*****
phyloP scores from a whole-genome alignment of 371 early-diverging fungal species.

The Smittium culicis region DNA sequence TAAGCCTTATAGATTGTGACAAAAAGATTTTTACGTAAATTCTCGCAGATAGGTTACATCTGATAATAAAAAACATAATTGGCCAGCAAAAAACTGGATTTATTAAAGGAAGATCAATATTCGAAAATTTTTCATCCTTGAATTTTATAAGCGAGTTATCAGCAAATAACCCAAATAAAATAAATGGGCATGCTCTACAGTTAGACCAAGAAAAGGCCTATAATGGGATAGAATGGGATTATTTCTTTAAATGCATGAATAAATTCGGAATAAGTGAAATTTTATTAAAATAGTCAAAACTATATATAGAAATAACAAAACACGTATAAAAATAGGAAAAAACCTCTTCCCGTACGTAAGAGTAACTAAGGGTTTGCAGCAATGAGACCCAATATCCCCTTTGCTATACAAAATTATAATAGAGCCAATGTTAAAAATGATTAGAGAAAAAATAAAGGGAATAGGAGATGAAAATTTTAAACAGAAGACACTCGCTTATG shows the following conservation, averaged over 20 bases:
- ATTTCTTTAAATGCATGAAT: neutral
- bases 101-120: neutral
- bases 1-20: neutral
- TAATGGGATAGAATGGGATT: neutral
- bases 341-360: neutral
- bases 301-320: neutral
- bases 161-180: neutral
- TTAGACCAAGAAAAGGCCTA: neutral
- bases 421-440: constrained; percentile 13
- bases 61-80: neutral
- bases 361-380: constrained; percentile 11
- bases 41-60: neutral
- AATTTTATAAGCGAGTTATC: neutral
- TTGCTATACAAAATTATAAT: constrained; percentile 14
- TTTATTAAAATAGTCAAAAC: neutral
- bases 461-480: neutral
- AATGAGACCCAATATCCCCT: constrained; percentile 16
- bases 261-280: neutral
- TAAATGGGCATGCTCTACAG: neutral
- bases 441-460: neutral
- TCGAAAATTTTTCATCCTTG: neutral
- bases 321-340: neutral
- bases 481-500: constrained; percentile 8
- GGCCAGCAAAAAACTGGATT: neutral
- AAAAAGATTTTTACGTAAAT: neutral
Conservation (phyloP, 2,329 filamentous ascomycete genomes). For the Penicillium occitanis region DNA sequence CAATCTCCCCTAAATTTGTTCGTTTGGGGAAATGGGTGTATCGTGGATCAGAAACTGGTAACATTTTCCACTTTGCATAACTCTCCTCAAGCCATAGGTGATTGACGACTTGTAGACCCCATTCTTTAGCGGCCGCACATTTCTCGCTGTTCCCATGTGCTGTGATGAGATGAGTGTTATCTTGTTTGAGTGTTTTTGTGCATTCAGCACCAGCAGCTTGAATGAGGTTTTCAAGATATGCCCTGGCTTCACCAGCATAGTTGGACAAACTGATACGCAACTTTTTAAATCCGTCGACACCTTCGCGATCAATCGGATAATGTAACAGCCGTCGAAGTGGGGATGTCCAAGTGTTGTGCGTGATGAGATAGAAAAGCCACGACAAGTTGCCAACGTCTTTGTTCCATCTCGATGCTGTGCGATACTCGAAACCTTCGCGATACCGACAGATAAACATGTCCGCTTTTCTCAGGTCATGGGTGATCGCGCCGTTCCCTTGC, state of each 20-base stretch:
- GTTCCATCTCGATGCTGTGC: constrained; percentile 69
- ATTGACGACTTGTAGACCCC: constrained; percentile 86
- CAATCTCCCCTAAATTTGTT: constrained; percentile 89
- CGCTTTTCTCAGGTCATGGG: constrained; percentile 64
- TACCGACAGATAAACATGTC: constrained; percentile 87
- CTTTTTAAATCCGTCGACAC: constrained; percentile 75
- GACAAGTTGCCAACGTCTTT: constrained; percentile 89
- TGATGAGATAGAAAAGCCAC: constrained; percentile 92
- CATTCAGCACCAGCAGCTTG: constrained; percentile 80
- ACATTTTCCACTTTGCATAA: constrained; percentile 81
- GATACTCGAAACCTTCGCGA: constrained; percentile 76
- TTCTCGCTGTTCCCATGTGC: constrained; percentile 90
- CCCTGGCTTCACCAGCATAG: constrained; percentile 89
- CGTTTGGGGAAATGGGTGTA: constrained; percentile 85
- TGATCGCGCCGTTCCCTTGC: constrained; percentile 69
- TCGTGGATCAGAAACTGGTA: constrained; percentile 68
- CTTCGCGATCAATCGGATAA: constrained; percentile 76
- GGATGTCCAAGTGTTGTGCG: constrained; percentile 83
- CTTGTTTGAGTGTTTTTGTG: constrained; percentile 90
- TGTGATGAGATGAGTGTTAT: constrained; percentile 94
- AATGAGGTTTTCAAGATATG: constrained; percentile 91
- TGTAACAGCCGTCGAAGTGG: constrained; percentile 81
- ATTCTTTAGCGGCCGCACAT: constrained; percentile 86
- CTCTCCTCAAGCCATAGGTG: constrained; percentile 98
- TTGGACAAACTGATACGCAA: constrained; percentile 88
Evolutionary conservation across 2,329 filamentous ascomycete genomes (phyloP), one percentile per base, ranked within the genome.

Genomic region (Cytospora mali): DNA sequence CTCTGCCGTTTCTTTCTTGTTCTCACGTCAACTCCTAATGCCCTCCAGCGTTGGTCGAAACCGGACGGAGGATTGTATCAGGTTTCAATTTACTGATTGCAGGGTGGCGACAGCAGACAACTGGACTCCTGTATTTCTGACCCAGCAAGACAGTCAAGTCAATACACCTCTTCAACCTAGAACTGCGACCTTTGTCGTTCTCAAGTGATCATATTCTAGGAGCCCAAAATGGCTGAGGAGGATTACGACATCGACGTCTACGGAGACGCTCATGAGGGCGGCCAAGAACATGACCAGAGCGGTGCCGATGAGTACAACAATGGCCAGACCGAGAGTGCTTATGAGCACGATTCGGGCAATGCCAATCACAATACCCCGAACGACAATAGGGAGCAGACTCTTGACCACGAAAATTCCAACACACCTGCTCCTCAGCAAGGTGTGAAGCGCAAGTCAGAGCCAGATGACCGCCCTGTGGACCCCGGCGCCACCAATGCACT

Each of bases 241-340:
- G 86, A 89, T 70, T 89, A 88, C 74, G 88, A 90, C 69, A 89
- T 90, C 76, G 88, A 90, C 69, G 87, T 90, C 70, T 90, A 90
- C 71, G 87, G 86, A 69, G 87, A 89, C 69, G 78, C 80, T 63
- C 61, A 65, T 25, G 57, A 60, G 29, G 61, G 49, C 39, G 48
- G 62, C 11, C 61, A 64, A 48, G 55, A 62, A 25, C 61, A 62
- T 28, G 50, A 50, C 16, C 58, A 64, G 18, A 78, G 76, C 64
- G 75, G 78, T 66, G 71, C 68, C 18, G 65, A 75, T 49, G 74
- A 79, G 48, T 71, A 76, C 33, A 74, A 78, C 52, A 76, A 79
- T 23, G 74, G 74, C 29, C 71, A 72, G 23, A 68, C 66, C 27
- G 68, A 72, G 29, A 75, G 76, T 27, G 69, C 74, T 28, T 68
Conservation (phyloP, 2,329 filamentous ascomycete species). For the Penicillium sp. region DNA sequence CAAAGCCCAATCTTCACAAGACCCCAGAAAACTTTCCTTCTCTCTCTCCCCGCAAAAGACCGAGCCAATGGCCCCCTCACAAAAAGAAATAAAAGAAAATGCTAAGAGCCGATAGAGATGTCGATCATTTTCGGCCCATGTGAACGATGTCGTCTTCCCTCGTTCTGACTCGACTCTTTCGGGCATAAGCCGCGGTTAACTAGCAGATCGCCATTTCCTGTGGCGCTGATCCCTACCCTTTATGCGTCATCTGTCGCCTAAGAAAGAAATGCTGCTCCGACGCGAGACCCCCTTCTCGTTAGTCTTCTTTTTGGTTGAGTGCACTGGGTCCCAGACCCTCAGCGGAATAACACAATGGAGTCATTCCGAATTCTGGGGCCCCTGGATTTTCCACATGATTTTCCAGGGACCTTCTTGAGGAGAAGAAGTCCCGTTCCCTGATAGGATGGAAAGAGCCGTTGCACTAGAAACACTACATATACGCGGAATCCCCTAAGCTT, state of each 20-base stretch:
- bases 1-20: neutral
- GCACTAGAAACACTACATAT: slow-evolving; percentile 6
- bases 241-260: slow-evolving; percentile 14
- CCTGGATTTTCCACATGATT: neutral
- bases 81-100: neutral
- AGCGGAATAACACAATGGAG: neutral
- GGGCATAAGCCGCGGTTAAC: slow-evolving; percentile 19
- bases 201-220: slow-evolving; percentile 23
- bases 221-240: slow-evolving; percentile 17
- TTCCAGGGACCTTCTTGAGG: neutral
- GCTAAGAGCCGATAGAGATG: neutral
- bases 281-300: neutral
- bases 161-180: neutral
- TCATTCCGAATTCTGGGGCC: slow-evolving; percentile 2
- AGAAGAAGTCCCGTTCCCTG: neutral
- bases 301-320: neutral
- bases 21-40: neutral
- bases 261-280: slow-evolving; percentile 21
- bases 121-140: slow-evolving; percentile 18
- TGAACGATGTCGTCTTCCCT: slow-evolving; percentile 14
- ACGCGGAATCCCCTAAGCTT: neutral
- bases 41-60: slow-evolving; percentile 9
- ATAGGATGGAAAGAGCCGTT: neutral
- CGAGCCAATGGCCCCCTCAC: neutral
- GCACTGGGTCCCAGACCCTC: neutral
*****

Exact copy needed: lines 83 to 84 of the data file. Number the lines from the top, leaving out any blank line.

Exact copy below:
- bases 301-320: neutral
- bases 21-40: neutral